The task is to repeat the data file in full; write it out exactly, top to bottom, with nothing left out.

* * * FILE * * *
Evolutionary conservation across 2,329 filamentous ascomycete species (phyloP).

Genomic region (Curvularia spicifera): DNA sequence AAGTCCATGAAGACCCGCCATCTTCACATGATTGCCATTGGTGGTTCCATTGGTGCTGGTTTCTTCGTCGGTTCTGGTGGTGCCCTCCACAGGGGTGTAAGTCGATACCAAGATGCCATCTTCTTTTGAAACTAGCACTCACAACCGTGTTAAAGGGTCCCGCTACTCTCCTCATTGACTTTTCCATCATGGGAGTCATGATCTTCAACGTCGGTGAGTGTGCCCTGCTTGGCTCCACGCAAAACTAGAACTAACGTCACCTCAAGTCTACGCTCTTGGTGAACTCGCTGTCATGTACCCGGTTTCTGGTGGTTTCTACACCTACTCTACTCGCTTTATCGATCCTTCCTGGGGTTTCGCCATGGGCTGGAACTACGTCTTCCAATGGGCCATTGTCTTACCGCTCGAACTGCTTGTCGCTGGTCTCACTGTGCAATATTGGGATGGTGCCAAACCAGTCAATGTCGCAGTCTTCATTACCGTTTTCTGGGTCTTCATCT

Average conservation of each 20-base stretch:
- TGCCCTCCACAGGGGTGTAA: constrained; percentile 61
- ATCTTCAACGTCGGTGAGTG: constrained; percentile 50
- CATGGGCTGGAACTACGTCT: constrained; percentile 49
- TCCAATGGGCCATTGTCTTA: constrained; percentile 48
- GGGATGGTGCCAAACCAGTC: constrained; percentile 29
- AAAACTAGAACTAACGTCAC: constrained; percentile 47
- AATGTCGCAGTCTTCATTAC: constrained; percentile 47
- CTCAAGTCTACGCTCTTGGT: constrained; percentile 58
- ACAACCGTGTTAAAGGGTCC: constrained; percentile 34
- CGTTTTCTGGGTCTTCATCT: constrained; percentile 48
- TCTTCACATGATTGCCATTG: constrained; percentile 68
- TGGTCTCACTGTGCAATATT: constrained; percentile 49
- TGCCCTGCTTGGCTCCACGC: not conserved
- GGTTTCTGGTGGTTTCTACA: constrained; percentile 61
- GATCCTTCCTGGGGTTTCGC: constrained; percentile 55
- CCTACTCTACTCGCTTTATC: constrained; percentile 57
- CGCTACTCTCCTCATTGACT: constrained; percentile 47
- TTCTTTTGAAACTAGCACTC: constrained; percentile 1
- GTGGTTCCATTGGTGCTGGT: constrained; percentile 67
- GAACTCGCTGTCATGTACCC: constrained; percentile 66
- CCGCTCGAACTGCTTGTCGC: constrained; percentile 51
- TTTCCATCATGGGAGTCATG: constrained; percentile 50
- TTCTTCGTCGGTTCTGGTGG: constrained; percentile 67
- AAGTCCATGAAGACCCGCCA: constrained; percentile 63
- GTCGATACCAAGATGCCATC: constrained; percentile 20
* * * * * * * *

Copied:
Evolutionary conservation across 2,329 filamentous ascomycete species (phyloP).

Genomic region (Curvularia spicifera): DNA sequence AAGTCCATGAAGACCCGCCATCTTCACATGATTGCCATTGGTGGTTCCATTGGTGCTGGTTTCTTCGTCGGTTCTGGTGGTGCCCTCCACAGGGGTGTAAGTCGATACCAAGATGCCATCTTCTTTTGAAACTAGCACTCACAACCGTGTTAAAGGGTCCCGCTACTCTCCTCATTGACTTTTCCATCATGGGAGTCATGATCTTCAACGTCGGTGAGTGTGCCCTGCTTGGCTCCACGCAAAACTAGAACTAACGTCACCTCAAGTCTACGCTCTTGGTGAACTCGCTGTCATGTACCCGGTTTCTGGTGGTTTCTACACCTACTCTACTCGCTTTATCGATCCTTCCTGGGGTTTCGCCATGGGCTGGAACTACGTCTTCCAATGGGCCATTGTCTTACCGCTCGAACTGCTTGTCGCTGGTCTCACTGTGCAATATTGGGATGGTGCCAAACCAGTCAATGTCGCAGTCTTCATTACCGTTTTCTGGGTCTTCATCT

Average conservation of each 20-base stretch:
- TGCCCTCCACAGGGGTGTAA: constrained; percentile 61
- ATCTTCAACGTCGGTGAGTG: constrained; percentile 50
- CATGGGCTGGAACTACGTCT: constrained; percentile 49
- TCCAATGGGCCATTGTCTTA: constrained; percentile 48
- GGGATGGTGCCAAACCAGTC: constrained; percentile 29
- AAAACTAGAACTAACGTCAC: constrained; percentile 47
- AATGTCGCAGTCTTCATTAC: constrained; percentile 47
- CTCAAGTCTACGCTCTTGGT: constrained; percentile 58
- ACAACCGTGTTAAAGGGTCC: constrained; percentile 34
- CGTTTTCTGGGTCTTCATCT: constrained; percentile 48
- TCTTCACATGATTGCCATTG: constrained; percentile 68
- TGGTCTCACTGTGCAATATT: constrained; percentile 49
- TGCCCTGCTTGGCTCCACGC: not conserved
- GGTTTCTGGTGGTTTCTACA: constrained; percentile 61
- GATCCTTCCTGGGGTTTCGC: constrained; percentile 55
- CCTACTCTACTCGCTTTATC: constrained; percentile 57
- CGCTACTCTCCTCATTGACT: constrained; percentile 47
- TTCTTTTGAAACTAGCACTC: constrained; percentile 1
- GTGGTTCCATTGGTGCTGGT: constrained; percentile 67
- GAACTCGCTGTCATGTACCC: constrained; percentile 66
- CCGCTCGAACTGCTTGTCGC: constrained; percentile 51
- TTTCCATCATGGGAGTCATG: constrained; percentile 50
- TTCTTCGTCGGTTCTGGTGG: constrained; percentile 67
- AAGTCCATGAAGACCCGCCA: constrained; percentile 63
- GTCGATACCAAGATGCCATC: constrained; percentile 20